Saturday, January 11, 2020

Minneapolis, Don't Forget to Miss Me

North by Northside, signing off.

Ever since I began to be drawn to the move to Superior, this song "Don't Forget to Miss Me" has been my personal Twin Cities theme song.

She said she's gonna make it back, it could be any day
It's not so much the waiting as not knowing what to say
She said, oh always keep me close
Even 'cross the distant sea
One more thing, oh yeah, before I go
Don't you forget to miss me

Sometimes I would be singing it as if directed at a place that had been my home, hoping the contributions I made and whatever lessons I could teach would remain and be built upon.  (Minneapolis, don't you forget to miss me.)  Other times I envisioned Minneapolis singing it to me, reminding me to keep what I have learned and continue my service to a community in my new home.  (Minneapolis: Don't you forget to miss me.)  For a very long time, my relationship with wherever I happen to live has extended almost to a personal level of attachment.

Have you ever been in a long-term relationship with someone and then felt yourselves growing apart?  Have you ever woken up one morning, and turned your gaze to your loved one only to realize that because one or both of you have changed, now you don't love them the same way anymore?  What do you do when that happens, do you recommit yourselves to what essentially amounts to a new relationship, do you go through the motions and stay together even though things now feel hollow, or do you realize that it's now time to part ways?  What happens when you feel that way about your home?

I don't love Minneapolis anymore and I hadn't for a while even before I left.  Or at least I stopped loving it in the way I used to.  If I were to characterize my relationship with this city on a personal level...

Friday, January 10, 2020

First-Time Home Seller, Part III: The Move

Before you get your home ready to show prospective buyers, the most important thing to realize is that you have terrible taste.  Sure, you love the color scheme in the dining room and it was fashionable, but trust me, those particular shades of whatever paint you used look awful now and your buyers will hate it.  And if they don't like it then the first thing they'll do when they put an offer together is start to take money off the top.  "Well since we're going to redo almost every surface in there, let's drop our offer by maybe two grand.  I mean Jesus. Burnt orange and chartreuse?"  There is a scientific basis for this as well, in that people react differently to colors, but can more easily imagine their preferred color scheme on a neutral surface.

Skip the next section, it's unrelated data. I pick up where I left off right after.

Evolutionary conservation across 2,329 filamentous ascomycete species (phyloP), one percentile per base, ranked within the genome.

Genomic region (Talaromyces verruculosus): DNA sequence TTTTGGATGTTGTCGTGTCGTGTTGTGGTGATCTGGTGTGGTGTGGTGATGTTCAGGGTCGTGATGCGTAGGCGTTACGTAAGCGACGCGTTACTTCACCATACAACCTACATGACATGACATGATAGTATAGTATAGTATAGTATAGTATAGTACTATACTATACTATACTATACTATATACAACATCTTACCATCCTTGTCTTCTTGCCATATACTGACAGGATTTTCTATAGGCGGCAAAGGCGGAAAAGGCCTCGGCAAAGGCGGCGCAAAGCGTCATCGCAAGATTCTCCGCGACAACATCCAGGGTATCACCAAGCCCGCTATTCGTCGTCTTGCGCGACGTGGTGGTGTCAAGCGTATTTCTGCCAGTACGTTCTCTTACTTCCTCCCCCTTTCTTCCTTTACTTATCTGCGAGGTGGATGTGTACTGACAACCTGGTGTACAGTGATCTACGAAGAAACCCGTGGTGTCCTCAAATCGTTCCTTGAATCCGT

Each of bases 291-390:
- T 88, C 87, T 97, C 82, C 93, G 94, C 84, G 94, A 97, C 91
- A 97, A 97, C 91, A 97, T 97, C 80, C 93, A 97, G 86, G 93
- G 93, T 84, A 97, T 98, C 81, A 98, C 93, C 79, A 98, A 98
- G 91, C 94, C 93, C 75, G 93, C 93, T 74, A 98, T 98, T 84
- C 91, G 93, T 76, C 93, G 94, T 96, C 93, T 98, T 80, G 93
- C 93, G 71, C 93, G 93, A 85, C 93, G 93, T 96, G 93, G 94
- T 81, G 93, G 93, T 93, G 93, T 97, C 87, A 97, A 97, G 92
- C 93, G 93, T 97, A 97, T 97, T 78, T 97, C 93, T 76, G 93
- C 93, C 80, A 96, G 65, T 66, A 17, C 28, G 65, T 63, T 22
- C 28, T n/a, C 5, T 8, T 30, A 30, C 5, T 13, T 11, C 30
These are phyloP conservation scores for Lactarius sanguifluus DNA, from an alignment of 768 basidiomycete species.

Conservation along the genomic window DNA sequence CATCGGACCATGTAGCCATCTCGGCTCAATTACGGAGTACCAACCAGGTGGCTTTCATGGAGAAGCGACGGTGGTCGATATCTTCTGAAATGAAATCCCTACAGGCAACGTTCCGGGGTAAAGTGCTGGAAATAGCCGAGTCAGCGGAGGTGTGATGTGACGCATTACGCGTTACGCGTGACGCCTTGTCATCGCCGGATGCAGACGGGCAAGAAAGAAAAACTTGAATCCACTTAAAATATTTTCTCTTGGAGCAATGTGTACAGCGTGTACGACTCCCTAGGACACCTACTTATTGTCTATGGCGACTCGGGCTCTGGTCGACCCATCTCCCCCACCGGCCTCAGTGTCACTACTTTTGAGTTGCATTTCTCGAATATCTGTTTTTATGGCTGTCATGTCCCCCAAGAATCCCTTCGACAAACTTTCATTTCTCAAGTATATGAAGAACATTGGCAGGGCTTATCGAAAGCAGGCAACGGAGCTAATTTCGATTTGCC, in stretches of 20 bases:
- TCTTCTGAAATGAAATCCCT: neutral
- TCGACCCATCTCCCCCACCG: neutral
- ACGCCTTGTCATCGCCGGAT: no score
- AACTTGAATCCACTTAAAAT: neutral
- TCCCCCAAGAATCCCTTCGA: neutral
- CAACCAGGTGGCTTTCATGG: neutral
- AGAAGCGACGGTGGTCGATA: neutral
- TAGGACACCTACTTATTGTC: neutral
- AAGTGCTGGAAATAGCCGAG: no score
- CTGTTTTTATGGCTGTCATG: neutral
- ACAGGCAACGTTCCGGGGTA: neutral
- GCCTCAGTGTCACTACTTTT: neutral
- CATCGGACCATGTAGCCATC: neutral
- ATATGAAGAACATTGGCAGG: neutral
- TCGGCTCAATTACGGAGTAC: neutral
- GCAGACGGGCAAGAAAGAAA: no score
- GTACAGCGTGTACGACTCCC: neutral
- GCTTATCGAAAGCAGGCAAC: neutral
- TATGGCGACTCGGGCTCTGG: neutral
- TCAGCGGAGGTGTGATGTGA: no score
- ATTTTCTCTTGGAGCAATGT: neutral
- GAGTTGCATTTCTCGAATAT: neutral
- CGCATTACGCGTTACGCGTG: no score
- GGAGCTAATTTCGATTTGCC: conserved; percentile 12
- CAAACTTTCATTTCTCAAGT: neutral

Lesson 10: Paint it white.  Go back and watch the business card scene from American Psycho, write down every "shade" of white that they describe, bring that list to a Sherwin Williams store, and tell them this is your new color palate.

"Look at that subtle off-white coloring..."

This is a good time to remember that all of your furniture is ugly too.  Sure you knew the couch you picked up in college from someone's alley and is now in the basement man-cave should be passed on to the next generation of kids getting their first apartment or possibly destroyed via exorcism.  But everything you bought since then is awful too.  The bench that looked so charming on the Wayfair website was exactly the wrong one, the klibbig och förfallen from Ikea wasn't put together right and it just so happens your prospective buyers are snobby Swedish furniture assemblers and they will notice such things, and let's not get started on those dining room chairs.

Saturday, January 4, 2020

First-Time Home Seller, Part II: The Finances

What is your plan financially?

When I teach classes for people on buying their first homes, one thing I would show was a chart for how much money you need and when you need it.  From the point of just thinking about buying (you may need $15-20 for your own credit report) to the costs of inspections, appraisals, earnest money, and the day of closing.  How long does that process go and when do you need money during those stages? Selling a home isn’t free either, and having the same kind of understanding will make navigating that far easier.

Many cities, Minneapolis included, have pre-sale inspection reports as a requirement.  The inspector may be either a city employee or just someone qualified to review your home for code issues.  In most cases, anything below code will then become the responsibility of the new buyer, sometimes to fix within a specified time period after taking ownership.  The idea is to have no items below that grade, which is another good reason to have a realtor who can help spot those before the inspection. The pre-sale inspections tend to cost between $200 and $500, and if you decide to do any repairs and have them reinspect for a cleaner report at the time of sale, plan on a small fee for a second visit.